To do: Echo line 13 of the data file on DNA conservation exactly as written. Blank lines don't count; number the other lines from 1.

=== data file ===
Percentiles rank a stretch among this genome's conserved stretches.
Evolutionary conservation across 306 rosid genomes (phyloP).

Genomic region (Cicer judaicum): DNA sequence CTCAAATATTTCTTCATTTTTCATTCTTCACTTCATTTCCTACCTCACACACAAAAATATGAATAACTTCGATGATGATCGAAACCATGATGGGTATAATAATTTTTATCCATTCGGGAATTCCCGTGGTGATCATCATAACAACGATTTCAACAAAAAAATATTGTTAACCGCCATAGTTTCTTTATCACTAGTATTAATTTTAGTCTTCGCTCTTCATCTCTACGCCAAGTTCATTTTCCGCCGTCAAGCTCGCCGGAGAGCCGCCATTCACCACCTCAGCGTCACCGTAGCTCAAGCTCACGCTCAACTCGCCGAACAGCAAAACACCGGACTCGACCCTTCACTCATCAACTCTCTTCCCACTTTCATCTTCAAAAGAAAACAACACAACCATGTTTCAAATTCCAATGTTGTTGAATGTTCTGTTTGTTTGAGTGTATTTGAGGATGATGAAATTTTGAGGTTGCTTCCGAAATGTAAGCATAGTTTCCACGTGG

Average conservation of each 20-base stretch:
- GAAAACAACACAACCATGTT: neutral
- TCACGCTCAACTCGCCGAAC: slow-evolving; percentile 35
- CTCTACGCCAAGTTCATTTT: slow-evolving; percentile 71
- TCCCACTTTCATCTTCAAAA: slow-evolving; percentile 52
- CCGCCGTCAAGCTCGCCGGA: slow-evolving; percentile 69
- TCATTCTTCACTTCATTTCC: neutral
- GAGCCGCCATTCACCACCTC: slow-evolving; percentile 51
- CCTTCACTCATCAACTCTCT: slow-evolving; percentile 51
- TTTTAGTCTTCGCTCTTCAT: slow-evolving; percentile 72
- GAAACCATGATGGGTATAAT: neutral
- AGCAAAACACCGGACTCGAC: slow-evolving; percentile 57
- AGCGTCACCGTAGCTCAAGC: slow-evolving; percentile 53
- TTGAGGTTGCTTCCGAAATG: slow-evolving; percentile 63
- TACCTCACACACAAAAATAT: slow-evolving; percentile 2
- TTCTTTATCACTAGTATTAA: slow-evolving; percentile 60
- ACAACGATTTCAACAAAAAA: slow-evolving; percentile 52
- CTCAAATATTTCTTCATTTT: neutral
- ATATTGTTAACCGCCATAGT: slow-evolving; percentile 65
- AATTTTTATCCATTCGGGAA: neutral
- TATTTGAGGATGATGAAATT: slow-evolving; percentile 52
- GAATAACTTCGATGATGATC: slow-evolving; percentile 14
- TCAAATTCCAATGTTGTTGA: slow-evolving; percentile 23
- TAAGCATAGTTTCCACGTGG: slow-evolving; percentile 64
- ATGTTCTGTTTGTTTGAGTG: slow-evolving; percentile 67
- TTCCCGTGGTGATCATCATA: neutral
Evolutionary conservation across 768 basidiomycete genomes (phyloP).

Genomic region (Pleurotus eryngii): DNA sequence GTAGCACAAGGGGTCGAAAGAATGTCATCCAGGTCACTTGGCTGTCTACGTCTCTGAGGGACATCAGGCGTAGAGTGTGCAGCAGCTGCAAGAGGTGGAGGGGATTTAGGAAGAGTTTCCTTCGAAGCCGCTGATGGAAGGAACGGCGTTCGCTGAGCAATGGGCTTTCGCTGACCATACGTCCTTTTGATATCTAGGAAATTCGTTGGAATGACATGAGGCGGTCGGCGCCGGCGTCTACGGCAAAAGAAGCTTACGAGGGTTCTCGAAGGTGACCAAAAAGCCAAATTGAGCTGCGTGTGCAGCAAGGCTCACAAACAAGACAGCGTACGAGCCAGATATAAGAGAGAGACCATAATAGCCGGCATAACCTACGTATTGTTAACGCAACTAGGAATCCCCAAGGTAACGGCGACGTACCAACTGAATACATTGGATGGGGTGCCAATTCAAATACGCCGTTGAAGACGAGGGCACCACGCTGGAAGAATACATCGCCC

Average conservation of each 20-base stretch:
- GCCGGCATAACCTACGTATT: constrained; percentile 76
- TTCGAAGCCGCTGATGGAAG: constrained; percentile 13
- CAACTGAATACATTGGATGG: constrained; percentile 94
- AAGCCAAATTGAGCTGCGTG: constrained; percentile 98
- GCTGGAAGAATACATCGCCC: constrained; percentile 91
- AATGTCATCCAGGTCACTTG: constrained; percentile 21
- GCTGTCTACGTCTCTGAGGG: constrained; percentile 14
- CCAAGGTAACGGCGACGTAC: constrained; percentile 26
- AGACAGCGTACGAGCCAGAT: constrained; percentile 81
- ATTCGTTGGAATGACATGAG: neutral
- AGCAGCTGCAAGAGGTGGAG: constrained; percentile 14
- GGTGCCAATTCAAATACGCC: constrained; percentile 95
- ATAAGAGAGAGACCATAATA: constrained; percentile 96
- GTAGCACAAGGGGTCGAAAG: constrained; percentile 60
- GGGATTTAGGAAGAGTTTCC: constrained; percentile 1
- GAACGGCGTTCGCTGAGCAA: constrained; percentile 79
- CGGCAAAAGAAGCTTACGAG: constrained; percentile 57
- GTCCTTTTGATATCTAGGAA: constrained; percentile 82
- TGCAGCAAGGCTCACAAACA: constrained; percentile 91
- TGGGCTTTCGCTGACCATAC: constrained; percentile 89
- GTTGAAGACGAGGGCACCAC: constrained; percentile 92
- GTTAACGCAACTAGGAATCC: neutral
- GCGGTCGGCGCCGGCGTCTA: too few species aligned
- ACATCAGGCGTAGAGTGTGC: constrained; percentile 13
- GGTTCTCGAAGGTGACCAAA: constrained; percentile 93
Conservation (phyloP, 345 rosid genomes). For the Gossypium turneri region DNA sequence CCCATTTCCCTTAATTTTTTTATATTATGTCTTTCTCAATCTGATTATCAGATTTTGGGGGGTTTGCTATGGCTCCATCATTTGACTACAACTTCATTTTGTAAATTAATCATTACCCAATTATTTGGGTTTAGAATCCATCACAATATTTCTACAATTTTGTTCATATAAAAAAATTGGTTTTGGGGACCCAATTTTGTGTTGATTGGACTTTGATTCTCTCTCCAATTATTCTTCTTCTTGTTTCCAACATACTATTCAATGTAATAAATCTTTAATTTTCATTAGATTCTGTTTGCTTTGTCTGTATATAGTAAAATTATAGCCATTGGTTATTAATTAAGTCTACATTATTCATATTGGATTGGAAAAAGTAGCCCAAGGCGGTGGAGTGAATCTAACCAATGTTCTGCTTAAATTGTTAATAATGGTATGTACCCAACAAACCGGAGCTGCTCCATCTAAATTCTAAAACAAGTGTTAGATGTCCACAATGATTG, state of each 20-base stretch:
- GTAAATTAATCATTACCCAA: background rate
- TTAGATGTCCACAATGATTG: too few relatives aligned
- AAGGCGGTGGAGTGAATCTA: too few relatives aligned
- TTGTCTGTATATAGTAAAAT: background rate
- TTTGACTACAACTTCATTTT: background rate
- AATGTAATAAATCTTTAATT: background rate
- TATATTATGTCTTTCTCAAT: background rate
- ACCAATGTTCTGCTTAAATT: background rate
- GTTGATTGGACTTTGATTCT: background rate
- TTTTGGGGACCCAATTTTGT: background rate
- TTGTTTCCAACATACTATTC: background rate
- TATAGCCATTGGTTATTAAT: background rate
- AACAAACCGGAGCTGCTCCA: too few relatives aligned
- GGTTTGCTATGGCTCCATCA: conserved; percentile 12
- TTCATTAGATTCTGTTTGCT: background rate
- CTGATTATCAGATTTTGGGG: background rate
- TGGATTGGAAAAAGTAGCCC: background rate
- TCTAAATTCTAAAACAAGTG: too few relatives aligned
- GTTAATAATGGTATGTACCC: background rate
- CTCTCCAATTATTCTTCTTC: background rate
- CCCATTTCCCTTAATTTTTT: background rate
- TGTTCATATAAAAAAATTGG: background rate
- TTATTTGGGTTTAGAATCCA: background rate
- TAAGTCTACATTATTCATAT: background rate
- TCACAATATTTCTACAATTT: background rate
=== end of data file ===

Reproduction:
- TTTTAGTCTTCGCTCTTCAT: slow-evolving; percentile 72